### What ARE anamorphisms

So I got sucked into editing the wikipedia page for anamorphisms, which was a mess: it didn't define the concept itself, except to say that it's a generalization of unfolds, and allude to category theory; it had duplicated code, but treated the duplicates as different, and was generally jargon-heavy and not very helpful.

But while fixing it, I got stuck on a puzzle: what exactly is an anamorphism?

Is an anamorphism a higher-order unfold operator? Or is it any function which is defined by partially applying such an operator? Or a function that is defined using a certain syntactic pattern, corresponding to an unfold operator? Or any function at all that could be so defined?

In the almighty "Programming with Bananas, Lenses, Envelopes and Barbed Wire," they seem to use "anamorphism" to refer to a function defined by a certain syntactic pattern. It's a question of interpretation, but they don't seem to define it as a higher-order function, exactly: the text posits some pre-existing operators and then the code sample, which takes just one argument (the "seed" value to unfold from), uses those posited operators.

It seems natural to me to use "anamorphism" to refer to the (unique) unfold operator for a given ADT, and likewise for "catamorphism" and fold. We still have the plural "anamorphisms," since we have many types with such operators. And, I'm not sure to what extent a function is intrinsically "an anamorphism" in Meijer, et al.'s sense. Of course, it is intrinsic whether a function can or cannot be defined that way; but when we start using the whole bag of bananas, lens, envelopes and barbed wire, I think we get multiple ways to define many functions, so it's less intrinsic.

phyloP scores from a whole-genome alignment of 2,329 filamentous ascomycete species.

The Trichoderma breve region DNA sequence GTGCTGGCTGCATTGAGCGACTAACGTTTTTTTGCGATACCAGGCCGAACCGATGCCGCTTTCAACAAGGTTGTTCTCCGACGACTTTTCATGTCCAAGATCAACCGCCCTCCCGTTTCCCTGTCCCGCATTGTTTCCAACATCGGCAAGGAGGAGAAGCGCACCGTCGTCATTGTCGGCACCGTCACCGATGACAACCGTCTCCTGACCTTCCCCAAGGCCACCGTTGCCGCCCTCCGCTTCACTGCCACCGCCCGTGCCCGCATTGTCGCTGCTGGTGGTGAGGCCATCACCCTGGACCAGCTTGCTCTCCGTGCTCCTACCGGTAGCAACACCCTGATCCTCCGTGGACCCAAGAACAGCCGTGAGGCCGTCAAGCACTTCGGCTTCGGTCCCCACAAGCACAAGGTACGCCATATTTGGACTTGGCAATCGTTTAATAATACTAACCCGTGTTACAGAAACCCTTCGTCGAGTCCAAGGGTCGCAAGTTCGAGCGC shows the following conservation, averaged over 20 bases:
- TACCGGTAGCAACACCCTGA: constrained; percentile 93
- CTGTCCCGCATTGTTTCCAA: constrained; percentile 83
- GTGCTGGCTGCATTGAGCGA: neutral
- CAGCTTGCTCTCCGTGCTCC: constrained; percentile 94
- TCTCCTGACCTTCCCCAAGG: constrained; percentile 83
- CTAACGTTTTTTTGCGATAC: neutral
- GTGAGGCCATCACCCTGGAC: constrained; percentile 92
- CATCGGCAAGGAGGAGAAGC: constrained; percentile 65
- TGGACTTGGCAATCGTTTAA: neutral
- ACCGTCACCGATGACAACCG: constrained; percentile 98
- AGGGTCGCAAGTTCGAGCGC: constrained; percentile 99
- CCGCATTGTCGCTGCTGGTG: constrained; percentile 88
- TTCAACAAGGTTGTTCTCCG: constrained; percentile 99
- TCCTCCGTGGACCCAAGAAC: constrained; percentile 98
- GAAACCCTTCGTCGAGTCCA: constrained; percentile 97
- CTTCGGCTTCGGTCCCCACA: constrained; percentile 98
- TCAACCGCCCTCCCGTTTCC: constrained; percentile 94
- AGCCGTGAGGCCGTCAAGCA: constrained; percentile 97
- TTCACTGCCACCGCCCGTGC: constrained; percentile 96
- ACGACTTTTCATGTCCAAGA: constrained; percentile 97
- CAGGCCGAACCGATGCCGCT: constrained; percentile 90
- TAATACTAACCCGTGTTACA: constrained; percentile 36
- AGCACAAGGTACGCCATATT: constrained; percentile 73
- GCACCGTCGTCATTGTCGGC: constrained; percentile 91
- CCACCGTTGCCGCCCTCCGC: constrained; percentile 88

I'd like to hear what others think: What are anamorphisms? Please comment!

1) First, you wrote:

So I got sucked into editing the wikipedia page for anamorphisms, which was a mess:
Commendable effort! Thanks!

2) You said:

Or a function that is defined using a certain syntactic pattern, corresponding to an unfold operator?
I'm not sure what you mean by syntactic pattern. Can you explain?

3) You referred to the almighty Bananas paper. It is almighty indeed, but the full(er) story appears in Meijer's and Fokkinga's "Program Calculation Properties of Continuous Algebras". In particular, they write about catamorphisms:

([?]) is called an F-catamorphism (???? meaning ‘downwards’) since, interpreted as a computing agent, ([?]) descends along the structure of the argument (systematically replacing each "in" by ?.

Thus, by "anamorphism", Meijer and friends mean any function that could be defined as [(?)], for some ?.

4) You said:

It seems natural to me to use "anamorphism" to refer to the (unique) unfold operator for a given ADT, and likewise for "catamorphism" and fold.

While it's hard to argue about naturality and intuition, I say that it doesn't seem natural to me. Even without looking at Meijer's original text, anamorphisms seemed to fit into the instance-of-the-recursion-scheme interpretation, rather than the polymorphic-higher-order-function one.

In particular, anamorphisms are special kind of (homo)morphisms, ones whose behaviour can be captured by some kind of recursion scheme. Compare with the other CoolGreekWord-morphism definitions in Category Theory (mono, epi, zero, etc.)

5) I'm uncertain as to what bothers you here:

I'm not sure to what extent a function is intrinsically "an anamorphism" in Meijer, et al.'s sense. Of course, it is intrinsic whether a function can or cannot be defined that way; but when we start using the whole bag of bananas, lens, envelopes and barbed wire, I think we get multiple ways to define many functions, so it's less intrinsic.

Is it the fact that one might be able to define the same anamorphism as both [(?])] and [(?')] for different ?, ?'? If so, can you say what's so bad about that? There are other such ambiguous notions. The one of split monomorphism springs to mind first.